What is Compulsory Heterosexuality?

What is Compulsory Heterosexuality?


Compulsory Heterosexuality, or comphet, is the harmful assumption that everyone is “straight until proven otherwise.” Adrienne Rich coined this term in her 1980 essay “Compulsory Heterosexuality and Lesbian Existence.” The term compulsory heterosexuality refers to how our society influences women to perceive all interactions with men as romantic or sexual.  

This can be incredibly harmful for everyone because not everyone is straight and not all women are attracted to men. By deciding that heterosexuality is the only kind of relationship that is acceptable, our society reinforces this systemic issue and erases LGBTQIA+ people. 


What is the Lesbian Masterdoc? 

The Lesbian Masterdoc is a 30-page document that is targeted at women who are questioning their sexuality. It explores the nuances between compulsory heterosexuality and actual attraction, empowering many people to recognize that they identify with being a lesbian. The document delves into the intricate details that distinguish between compulsory heterosexuality, which refers to societal expectations of being heterosexual, and genuine feelings of attraction. Its aim is to empower individuals by acknowledging and validating their lesbian identity. Through this resource, many people are able to gain a better understanding of themselves and confidently embrace being lesbian. 


What are some signs that I am experiencing Compulsory Heterosexuality? 

  1. You like the “idea” of being with men, yet when a man makes sexual or romantic advances towards you, you get incredibly uncomfortable. 
  2. Viewing relationships with men as a “chore” but not truly enjoying spending time with them. 
  3. “Picking” a guy to be attracted to or have a crush on. 
  4. Only being attracted to men that are unattainable or that you rarely or never interact with (Such as teachers, married men, or men that live very far away.)
  5. You lose all “attraction” or get very uncomfortable when there are any signs that a man likes you back. 
  6. Having to be drunk or high to have sex with men. 


What are some early signs that I am interested in women sexually or romantically? 

  1. Having an unusually close relationship with a female friend growing up that felt “different” and “special” in a way that you could not explain. 
  2. Having strong and abiding feelings of admiration for a specific teacher, actor, or other role model that were deep and reverent. 
  3. Feeling weirdly guilty and uncomfortable in locker rooms where female friends are less clothed than usual. 
  4. Feeling overly protective of female friends when they are hurt by men and thinking, “If I were a man, I would never treat her like that.”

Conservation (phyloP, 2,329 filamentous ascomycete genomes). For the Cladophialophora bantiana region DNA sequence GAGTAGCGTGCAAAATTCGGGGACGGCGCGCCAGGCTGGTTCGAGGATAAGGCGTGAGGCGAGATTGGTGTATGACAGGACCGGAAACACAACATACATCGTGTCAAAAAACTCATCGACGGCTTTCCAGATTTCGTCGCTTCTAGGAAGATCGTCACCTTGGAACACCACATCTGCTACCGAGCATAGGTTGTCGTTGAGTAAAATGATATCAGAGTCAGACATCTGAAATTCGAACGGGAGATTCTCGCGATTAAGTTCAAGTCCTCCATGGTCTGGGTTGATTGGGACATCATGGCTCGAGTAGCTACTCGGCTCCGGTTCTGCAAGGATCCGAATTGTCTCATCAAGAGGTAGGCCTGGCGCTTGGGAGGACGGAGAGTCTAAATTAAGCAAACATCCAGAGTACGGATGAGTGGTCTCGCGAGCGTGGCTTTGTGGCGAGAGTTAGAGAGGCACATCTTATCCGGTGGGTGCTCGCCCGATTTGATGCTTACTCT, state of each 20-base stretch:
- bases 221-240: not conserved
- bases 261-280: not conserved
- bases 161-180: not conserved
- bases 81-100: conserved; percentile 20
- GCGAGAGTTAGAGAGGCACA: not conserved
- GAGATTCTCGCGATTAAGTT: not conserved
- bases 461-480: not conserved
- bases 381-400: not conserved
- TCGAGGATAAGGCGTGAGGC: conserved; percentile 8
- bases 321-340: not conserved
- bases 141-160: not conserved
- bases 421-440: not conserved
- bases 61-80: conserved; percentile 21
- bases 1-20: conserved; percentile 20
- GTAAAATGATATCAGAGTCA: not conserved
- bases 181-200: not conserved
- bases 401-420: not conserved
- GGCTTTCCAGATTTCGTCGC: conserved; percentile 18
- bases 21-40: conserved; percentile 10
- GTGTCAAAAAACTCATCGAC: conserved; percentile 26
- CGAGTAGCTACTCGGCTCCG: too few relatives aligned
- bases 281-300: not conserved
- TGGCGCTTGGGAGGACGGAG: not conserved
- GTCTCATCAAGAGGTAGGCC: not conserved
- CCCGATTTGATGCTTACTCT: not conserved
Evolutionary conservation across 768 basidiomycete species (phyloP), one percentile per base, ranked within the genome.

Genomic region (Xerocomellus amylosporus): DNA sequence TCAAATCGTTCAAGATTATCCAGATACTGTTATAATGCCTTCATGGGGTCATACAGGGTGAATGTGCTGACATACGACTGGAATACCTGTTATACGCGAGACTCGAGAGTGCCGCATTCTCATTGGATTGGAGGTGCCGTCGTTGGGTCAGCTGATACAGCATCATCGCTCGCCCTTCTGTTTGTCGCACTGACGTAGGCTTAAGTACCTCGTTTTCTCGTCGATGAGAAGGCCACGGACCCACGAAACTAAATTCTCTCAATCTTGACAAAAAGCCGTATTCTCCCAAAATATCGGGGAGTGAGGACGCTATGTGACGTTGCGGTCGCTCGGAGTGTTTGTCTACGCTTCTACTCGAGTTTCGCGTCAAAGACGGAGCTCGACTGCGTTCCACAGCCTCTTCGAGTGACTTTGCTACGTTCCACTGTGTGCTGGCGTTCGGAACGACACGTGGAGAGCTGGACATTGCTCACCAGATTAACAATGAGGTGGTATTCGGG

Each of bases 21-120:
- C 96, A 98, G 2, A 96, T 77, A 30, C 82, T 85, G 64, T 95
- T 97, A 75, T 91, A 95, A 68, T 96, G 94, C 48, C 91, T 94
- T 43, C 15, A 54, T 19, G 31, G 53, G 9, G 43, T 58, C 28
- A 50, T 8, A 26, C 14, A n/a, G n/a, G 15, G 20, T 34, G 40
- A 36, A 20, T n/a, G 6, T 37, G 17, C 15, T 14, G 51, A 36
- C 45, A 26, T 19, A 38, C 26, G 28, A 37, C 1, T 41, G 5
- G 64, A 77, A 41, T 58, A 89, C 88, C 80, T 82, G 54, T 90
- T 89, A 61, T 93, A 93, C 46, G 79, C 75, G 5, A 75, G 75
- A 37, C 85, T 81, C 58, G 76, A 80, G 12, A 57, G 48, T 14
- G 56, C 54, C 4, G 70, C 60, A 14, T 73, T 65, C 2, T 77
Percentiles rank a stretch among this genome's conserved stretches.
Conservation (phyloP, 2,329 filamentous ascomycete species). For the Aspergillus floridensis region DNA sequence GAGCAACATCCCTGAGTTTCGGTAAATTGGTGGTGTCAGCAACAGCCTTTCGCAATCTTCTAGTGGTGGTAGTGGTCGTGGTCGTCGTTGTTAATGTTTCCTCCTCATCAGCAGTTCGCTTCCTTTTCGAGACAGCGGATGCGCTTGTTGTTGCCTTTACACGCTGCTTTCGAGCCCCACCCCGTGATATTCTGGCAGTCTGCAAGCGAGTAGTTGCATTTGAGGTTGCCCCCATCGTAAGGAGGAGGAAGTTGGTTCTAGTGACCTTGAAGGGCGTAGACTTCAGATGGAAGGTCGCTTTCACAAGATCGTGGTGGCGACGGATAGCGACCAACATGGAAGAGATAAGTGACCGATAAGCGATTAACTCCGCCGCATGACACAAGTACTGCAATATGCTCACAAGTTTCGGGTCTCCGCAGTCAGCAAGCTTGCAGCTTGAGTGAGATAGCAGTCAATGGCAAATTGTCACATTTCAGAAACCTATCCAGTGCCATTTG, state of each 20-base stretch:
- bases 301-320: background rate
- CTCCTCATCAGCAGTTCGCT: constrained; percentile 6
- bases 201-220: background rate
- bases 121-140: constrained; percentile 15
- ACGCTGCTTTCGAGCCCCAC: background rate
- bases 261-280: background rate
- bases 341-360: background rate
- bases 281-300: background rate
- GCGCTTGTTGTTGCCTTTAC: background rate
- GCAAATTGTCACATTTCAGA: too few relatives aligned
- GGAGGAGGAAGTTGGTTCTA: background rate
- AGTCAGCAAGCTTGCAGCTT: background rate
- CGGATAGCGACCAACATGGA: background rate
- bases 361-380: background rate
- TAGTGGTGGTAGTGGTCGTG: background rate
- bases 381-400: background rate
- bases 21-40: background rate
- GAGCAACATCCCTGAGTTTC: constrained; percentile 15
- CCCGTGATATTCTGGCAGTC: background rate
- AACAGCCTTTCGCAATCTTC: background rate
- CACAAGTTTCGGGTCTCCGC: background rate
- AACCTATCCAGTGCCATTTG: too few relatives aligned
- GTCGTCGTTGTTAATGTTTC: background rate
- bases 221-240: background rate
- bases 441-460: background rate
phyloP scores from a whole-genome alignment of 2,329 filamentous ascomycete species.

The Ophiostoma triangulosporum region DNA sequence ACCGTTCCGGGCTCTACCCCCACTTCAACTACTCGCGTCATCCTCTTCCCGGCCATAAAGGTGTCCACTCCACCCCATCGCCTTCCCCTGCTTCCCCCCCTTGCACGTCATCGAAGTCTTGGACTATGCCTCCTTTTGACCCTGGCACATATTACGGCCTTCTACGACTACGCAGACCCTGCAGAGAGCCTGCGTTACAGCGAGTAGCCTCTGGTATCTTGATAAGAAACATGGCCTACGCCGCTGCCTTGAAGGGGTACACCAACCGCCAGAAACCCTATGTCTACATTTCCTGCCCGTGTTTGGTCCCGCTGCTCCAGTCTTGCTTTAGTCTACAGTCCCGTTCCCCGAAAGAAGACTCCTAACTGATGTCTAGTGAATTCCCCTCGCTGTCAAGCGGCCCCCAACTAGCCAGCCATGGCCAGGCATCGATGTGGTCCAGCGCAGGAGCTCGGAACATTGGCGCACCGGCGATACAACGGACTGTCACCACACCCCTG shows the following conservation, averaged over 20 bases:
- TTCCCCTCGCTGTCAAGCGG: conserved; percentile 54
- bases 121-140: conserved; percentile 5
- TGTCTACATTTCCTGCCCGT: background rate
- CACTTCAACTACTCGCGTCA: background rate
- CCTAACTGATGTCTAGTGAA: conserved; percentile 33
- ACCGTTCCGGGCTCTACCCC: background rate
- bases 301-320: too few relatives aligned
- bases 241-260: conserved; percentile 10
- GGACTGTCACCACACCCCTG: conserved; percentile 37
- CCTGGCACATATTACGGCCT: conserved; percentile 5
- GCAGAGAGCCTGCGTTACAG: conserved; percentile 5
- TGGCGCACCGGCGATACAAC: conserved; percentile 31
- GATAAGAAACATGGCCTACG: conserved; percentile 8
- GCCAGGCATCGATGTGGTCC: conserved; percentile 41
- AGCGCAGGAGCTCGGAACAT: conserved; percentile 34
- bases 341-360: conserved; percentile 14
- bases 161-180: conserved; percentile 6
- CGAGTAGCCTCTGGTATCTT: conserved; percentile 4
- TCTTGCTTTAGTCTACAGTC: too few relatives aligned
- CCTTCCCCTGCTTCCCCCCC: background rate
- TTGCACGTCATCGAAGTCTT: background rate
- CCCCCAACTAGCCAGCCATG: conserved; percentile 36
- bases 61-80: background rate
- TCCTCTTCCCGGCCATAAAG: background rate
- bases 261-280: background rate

How can I tell the difference between attraction and compulsory heterosexuality? 

It can be difficult to tell the difference between actual attraction and perceived attraction due to compulsory heterosexuality. For example, someone who is a lesbian might blush when around men because she is uncomfortable. She might believe that she is experiencing butterflies due to the new relationship, when in actuality, she is feeling anxiety and fear. 

Some indicators that you might be going through compulsory heterosexuality instead of genuine attraction include having negative emotions such as discomfort, disappointment, or distress when imagining a future with a man. In addition, you may feel uneasy and self-conscious when men show interest in you.


I relate to a lot of this. Am I a lesbian? 

Maybe! If you relate to this article, it is something that you might want to consider. It can feel super overwhelming to question your romantic and sexual orientation yet there are resources out there to help support you in this journey. 

For the full version of the Lesbian master doc click here. It is a good place to start when considering whether or not you might identify as lesbian. If you continue to relate to the statements in the document, you may want to seek out an LGBTQIA+ therapist to help you navigate your feelings as you learn more about your identity. 

Finding community is very important when coming out and figuring out your identity, and it can be super validating and affirming to find a therapist in the LGBTQ+ community themselves. In addition, surrounding yourself with other members of the community can be invaluable in coming to terms with your sexuality. 

It is important to give yourself grace and understanding when learning about your sexuality. Compulsory heterosexuality affects everyone, and it is normal to have conflicting feelings when coming to terms with your sexuality. 



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